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Wood adds a touch of "country" to modern rooms

July 09, 2005|by ROSE BENNETT GILBERT /Copley News Service

Q: Our country house has turned out to be more contemporary than country. We were after a "converted barn" look, but we put in cathedral ceilings with double-height windows, and now there's an awful lot of glass. What kind of curtains should we use? We don't want to block the view in the daytime, but at night we feel too exposed.

A: Natural materials are always the most charming way to say "country" in a room. But before you can decide what form those materials should take, you have to settle on the style you want to cultivate.

Has the room really gone contemporary or do you still want a more casual, rustic look? In that case, think naturals, such as cotton and linen in tall tieback curtains. Another country-flavored option would be simple woven wood roll-up shades. Or - easier to operate - long wooden Venetian blinds that can control light and privacy at the twist of a wand. The wider the slats of the blinds, the more the overlap, the more light you can block out. And you will have a choice of wood stains and colors for the tapes on the blinds.

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The room in this photo sounds like yours, with its lofty ceiling and two-story windows. This room, however, is all about being "country." It is relaxed and easily lived in, warm with natural wood tones from floor to ceiling, and in between, the wood blinds blend into the walls to become part of the architecture. The blinds are "Country Woods" from Hunter Douglas; www.hunterdouglas.com. Closed, they guard against heat/cold, glare and stares from outside, in. They even eliminate the usual pinholes of light that come in around most blinds' cord-holes, thanks to a unique feature called "De-Light."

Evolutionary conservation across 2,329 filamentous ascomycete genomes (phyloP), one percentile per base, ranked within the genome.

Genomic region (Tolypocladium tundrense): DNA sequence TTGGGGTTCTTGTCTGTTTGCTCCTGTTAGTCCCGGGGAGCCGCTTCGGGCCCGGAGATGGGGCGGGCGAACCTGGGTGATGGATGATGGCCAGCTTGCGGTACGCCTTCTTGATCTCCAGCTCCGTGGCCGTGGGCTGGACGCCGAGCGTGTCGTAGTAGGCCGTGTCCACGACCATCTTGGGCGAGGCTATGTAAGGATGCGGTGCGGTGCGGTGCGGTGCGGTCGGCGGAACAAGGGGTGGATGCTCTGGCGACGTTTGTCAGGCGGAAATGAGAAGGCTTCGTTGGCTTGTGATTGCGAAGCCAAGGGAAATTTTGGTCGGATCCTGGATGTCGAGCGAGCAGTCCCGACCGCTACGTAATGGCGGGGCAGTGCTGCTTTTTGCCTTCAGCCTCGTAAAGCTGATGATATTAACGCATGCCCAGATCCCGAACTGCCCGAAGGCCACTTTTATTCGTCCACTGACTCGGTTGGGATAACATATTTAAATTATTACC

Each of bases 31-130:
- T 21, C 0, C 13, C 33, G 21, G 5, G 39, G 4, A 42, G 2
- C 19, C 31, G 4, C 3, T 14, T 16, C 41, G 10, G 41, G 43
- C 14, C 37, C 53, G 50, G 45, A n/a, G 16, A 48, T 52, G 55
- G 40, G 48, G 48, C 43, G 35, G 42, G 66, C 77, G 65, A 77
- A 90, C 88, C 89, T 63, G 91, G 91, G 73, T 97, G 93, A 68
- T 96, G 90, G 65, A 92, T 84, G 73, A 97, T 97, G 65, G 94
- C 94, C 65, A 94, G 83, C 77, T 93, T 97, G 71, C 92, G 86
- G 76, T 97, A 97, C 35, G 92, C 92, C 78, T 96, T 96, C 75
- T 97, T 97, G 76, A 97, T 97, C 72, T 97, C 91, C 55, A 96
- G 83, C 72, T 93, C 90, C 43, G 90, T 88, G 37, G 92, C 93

In spaces this gracious, you need other dramatic gestures to cozy up the height and bring it down to more human size. The traditional pewter "candelier" is an inspired surprise, swinging from its two-story-long chain over the dining table below. The quilt tossed over an upper railing also adds texture and visual warmth of its own.

From now on, if you concentrate on furniture and accessories that celebrate natural materials, folk art idioms, and vigorous textures, like braided rugs and handmade crockery, you should be able to reclaim your "converted barn" from the clutches of contemporary. You just need to set your vision and keep focused on it.

Q: We are planning our new kitchen and have chosen cherry cabinets. We would really like a wood floor, but have been told it would be "too much wood." We don't know the best choice of wood or color. We aren't sure if we should choose something close to the color of the cabinets or go for more contrast. We would prefer a more formal look. Can you help?

A: Boy, can I! Good for you, first of all, for ignoring all that bad advice. What do they mean, it would be "too much wood?" I submit that there's no such thing as too much of a good thing when it's something as naturally good, beautiful and alluring as real wood.

The best news I can offer comes from the Hardwood Information Center, where the experts stress time and time again that trying to match wood tones is old-think. As you have a more formal look in mind, consider staining your hardwood floors - whatever species of wood you choose - much darker than your cherry cabinets and then give them a brilliant, shining finish. The contrast will be exhilarating, the sparkle will feel formal and grand. To preview the effect, explore the Hardwood Web site at www.hardwoodinfo.com. You'll be able to compare wood species, see them wearing different intensities of stain colors, and learn more about the properties and personalities of each kind of wood.

Rose Bennett Gilbert is the co-author of "Hampton Style" and associate editor of Country Decorating Ideas. Please send your questions to her at Copley News Service, P.O. Box 120190, San Diego, CA 92112-0190, or online at copleysd@copleynews.com.

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